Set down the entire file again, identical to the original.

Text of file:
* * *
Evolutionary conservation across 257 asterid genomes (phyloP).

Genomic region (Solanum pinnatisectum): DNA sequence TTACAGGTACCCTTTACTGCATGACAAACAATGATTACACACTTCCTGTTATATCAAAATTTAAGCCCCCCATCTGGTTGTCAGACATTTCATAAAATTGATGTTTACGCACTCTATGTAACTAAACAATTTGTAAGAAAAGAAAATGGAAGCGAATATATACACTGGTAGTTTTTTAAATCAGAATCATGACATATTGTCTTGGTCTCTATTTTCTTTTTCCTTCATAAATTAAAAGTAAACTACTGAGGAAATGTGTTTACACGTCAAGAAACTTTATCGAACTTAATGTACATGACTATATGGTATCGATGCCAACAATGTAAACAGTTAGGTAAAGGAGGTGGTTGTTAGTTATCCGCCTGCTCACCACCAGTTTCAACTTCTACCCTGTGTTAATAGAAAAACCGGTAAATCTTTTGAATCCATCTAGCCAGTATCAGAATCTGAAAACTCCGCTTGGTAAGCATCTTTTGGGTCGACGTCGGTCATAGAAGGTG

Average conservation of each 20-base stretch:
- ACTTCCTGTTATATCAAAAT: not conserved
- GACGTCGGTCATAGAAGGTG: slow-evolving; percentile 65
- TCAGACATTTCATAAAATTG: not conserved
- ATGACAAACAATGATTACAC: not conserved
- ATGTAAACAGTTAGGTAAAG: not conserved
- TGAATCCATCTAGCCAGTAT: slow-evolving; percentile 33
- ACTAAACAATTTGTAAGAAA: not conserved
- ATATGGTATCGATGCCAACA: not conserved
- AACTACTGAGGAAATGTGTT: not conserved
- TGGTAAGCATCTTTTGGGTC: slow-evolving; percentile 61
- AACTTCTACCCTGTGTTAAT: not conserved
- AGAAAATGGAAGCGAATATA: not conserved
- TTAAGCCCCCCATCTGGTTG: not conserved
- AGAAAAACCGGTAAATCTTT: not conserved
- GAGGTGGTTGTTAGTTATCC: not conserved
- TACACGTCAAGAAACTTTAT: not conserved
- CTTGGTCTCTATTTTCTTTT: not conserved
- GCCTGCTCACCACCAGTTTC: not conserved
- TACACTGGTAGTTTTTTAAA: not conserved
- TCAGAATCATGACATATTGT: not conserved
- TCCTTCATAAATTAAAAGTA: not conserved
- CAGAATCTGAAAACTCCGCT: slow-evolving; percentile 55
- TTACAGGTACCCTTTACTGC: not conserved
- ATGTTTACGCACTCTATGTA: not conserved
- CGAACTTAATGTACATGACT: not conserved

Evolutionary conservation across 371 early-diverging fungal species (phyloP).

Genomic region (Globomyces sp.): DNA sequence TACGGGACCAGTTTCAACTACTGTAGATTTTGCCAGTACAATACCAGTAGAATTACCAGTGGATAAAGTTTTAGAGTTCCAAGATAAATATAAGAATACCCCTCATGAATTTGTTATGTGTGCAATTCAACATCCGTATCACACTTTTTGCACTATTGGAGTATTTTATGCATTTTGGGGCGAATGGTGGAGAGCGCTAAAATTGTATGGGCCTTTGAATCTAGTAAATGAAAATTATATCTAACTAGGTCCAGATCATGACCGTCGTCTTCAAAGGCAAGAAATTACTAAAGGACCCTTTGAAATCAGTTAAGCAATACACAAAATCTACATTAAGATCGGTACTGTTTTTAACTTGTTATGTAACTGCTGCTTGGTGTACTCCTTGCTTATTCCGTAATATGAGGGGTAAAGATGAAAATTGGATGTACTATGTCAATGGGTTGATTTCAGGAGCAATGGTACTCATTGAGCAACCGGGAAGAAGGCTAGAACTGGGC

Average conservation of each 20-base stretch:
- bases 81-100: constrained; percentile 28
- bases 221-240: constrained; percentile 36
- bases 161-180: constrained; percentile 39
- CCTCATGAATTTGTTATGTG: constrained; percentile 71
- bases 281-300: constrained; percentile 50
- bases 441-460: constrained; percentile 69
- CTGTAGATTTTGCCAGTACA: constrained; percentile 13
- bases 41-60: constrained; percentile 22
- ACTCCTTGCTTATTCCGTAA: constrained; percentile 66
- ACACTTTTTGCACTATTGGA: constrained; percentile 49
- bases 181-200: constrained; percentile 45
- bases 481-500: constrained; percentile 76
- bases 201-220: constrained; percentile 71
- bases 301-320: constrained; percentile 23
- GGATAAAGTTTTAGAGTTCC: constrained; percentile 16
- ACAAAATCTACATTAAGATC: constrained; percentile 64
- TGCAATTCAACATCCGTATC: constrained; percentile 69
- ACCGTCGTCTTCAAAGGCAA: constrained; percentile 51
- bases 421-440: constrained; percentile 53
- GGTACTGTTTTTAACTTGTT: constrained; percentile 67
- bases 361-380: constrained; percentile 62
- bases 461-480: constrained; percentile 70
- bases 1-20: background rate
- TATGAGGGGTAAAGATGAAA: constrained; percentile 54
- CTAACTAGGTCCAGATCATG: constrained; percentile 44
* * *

Evolutionary conservation across 257 asterid genomes (phyloP).

Genomic region (Solanum pinnatisectum): DNA sequence TTACAGGTACCCTTTACTGCATGACAAACAATGATTACACACTTCCTGTTATATCAAAATTTAAGCCCCCCATCTGGTTGTCAGACATTTCATAAAATTGATGTTTACGCACTCTATGTAACTAAACAATTTGTAAGAAAAGAAAATGGAAGCGAATATATACACTGGTAGTTTTTTAAATCAGAATCATGACATATTGTCTTGGTCTCTATTTTCTTTTTCCTTCATAAATTAAAAGTAAACTACTGAGGAAATGTGTTTACACGTCAAGAAACTTTATCGAACTTAATGTACATGACTATATGGTATCGATGCCAACAATGTAAACAGTTAGGTAAAGGAGGTGGTTGTTAGTTATCCGCCTGCTCACCACCAGTTTCAACTTCTACCCTGTGTTAATAGAAAAACCGGTAAATCTTTTGAATCCATCTAGCCAGTATCAGAATCTGAAAACTCCGCTTGGTAAGCATCTTTTGGGTCGACGTCGGTCATAGAAGGTG

Average conservation of each 20-base stretch:
- ACTTCCTGTTATATCAAAAT: not conserved
- GACGTCGGTCATAGAAGGTG: slow-evolving; percentile 65
- TCAGACATTTCATAAAATTG: not conserved
- ATGACAAACAATGATTACAC: not conserved
- ATGTAAACAGTTAGGTAAAG: not conserved
- TGAATCCATCTAGCCAGTAT: slow-evolving; percentile 33
- ACTAAACAATTTGTAAGAAA: not conserved
- ATATGGTATCGATGCCAACA: not conserved
- AACTACTGAGGAAATGTGTT: not conserved
- TGGTAAGCATCTTTTGGGTC: slow-evolving; percentile 61
- AACTTCTACCCTGTGTTAAT: not conserved
- AGAAAATGGAAGCGAATATA: not conserved
- TTAAGCCCCCCATCTGGTTG: not conserved
- AGAAAAACCGGTAAATCTTT: not conserved
- GAGGTGGTTGTTAGTTATCC: not conserved
- TACACGTCAAGAAACTTTAT: not conserved
- CTTGGTCTCTATTTTCTTTT: not conserved
- GCCTGCTCACCACCAGTTTC: not conserved
- TACACTGGTAGTTTTTTAAA: not conserved
- TCAGAATCATGACATATTGT: not conserved
- TCCTTCATAAATTAAAAGTA: not conserved
- CAGAATCTGAAAACTCCGCT: slow-evolving; percentile 55
- TTACAGGTACCCTTTACTGC: not conserved
- ATGTTTACGCACTCTATGTA: not conserved
- CGAACTTAATGTACATGACT: not conserved

Evolutionary conservation across 371 early-diverging fungal species (phyloP).

Genomic region (Globomyces sp.): DNA sequence TACGGGACCAGTTTCAACTACTGTAGATTTTGCCAGTACAATACCAGTAGAATTACCAGTGGATAAAGTTTTAGAGTTCCAAGATAAATATAAGAATACCCCTCATGAATTTGTTATGTGTGCAATTCAACATCCGTATCACACTTTTTGCACTATTGGAGTATTTTATGCATTTTGGGGCGAATGGTGGAGAGCGCTAAAATTGTATGGGCCTTTGAATCTAGTAAATGAAAATTATATCTAACTAGGTCCAGATCATGACCGTCGTCTTCAAAGGCAAGAAATTACTAAAGGACCCTTTGAAATCAGTTAAGCAATACACAAAATCTACATTAAGATCGGTACTGTTTTTAACTTGTTATGTAACTGCTGCTTGGTGTACTCCTTGCTTATTCCGTAATATGAGGGGTAAAGATGAAAATTGGATGTACTATGTCAATGGGTTGATTTCAGGAGCAATGGTACTCATTGAGCAACCGGGAAGAAGGCTAGAACTGGGC

Average conservation of each 20-base stretch:
- bases 81-100: constrained; percentile 28
- bases 221-240: constrained; percentile 36
- bases 161-180: constrained; percentile 39
- CCTCATGAATTTGTTATGTG: constrained; percentile 71
- bases 281-300: constrained; percentile 50
- bases 441-460: constrained; percentile 69
- CTGTAGATTTTGCCAGTACA: constrained; percentile 13
- bases 41-60: constrained; percentile 22
- ACTCCTTGCTTATTCCGTAA: constrained; percentile 66
- ACACTTTTTGCACTATTGGA: constrained; percentile 49
- bases 181-200: constrained; percentile 45
- bases 481-500: constrained; percentile 76
- bases 201-220: constrained; percentile 71
- bases 301-320: constrained; percentile 23
- GGATAAAGTTTTAGAGTTCC: constrained; percentile 16
- ACAAAATCTACATTAAGATC: constrained; percentile 64
- TGCAATTCAACATCCGTATC: constrained; percentile 69
- ACCGTCGTCTTCAAAGGCAA: constrained; percentile 51
- bases 421-440: constrained; percentile 53
- GGTACTGTTTTTAACTTGTT: constrained; percentile 67
- bases 361-380: constrained; percentile 62
- bases 461-480: constrained; percentile 70
- bases 1-20: background rate
- TATGAGGGGTAAAGATGAAA: constrained; percentile 54
- CTAACTAGGTCCAGATCATG: constrained; percentile 44